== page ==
CONCORD — A proposal to allow public bodies and agencies to charge to retrieve public records for right-to-know requests faced strong opposition at a public hearing Thursday.
House Bill 646 could require those making right-to-know requests to pay for retrieving the records before they are produced and allows public agencies to charge after the first hour of work.
The bill’s prime sponsor, Manchester Alderman and Rep. Pat Long, D-Manchester, said right-to-know requests are becoming increasingly broad and costing taxpayers money.
“There is a substantial cost to taxpayers to implement (these requests),” Long told the House Judiciary Committee.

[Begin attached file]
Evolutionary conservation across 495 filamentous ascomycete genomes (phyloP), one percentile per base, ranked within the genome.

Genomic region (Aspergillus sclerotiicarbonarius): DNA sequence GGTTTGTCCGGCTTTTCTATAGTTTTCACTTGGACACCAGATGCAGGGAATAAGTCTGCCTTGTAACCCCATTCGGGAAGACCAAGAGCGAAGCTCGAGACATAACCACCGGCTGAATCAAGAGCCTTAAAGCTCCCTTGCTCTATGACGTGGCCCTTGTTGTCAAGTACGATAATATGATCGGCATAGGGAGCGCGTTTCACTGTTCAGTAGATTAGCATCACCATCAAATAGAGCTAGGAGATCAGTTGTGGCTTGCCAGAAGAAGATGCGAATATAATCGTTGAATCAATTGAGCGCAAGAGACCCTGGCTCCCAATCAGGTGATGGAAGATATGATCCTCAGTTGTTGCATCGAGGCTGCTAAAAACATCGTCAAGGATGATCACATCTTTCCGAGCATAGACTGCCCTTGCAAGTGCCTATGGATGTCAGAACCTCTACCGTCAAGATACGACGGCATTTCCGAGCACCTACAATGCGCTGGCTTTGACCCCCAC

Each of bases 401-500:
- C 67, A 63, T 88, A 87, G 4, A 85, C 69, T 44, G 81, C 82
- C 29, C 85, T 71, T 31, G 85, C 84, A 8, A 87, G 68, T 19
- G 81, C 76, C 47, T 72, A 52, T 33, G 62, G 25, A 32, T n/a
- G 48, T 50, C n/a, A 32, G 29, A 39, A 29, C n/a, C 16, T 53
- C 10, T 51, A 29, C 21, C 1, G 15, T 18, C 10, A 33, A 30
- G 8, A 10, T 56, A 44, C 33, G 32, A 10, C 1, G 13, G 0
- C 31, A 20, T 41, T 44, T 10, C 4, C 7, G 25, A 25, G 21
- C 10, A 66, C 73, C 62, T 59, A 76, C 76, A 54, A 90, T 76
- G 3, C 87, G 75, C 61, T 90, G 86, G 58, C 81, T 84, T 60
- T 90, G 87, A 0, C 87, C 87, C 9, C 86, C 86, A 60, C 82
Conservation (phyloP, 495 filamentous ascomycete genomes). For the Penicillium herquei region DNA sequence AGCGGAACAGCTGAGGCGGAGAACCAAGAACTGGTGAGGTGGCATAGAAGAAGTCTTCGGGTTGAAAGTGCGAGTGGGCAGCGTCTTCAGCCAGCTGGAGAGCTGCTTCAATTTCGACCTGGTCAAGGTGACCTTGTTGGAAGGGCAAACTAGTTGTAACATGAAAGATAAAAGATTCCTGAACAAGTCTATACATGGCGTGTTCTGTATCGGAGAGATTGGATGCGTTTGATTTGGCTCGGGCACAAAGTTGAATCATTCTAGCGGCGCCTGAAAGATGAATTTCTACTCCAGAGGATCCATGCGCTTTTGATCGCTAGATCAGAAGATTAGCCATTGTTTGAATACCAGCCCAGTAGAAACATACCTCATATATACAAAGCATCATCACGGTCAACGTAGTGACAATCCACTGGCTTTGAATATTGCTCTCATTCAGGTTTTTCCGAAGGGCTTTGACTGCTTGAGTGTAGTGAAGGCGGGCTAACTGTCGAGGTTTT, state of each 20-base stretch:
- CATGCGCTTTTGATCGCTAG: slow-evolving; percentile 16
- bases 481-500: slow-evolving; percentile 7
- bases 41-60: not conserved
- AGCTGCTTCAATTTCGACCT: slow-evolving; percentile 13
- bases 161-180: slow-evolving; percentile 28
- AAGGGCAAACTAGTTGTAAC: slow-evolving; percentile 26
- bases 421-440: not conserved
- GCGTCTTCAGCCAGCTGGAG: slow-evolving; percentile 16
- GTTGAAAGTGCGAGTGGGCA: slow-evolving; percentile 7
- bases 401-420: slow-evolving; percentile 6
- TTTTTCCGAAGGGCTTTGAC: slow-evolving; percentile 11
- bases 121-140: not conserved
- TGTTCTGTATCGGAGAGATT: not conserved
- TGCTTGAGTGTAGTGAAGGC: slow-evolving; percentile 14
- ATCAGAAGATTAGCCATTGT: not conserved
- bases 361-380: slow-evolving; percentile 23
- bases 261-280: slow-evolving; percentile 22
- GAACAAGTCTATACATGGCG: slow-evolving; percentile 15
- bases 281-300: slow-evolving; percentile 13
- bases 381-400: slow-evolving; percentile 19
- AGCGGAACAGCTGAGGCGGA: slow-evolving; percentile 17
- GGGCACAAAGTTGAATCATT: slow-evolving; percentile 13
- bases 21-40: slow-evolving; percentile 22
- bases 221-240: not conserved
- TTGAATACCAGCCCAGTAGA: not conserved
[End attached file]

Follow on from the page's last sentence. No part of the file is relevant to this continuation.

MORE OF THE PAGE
But others said the bill could have a chilling effect on people exercising their constitutional rights.
“HB646 would have a devastating effect on our fundamental right to hold our government accountable,” said NH Press Association President and New Hampshire Union Leader Executive Editor Trent Spiner. “It allows the government to set a price on information that we as taxpayers already own — an unlimited price — despite our shared ideals of a more open, accessible, accountable and responsive government.”
For the complete story, please visit the New Hampshire Union Leader’s website.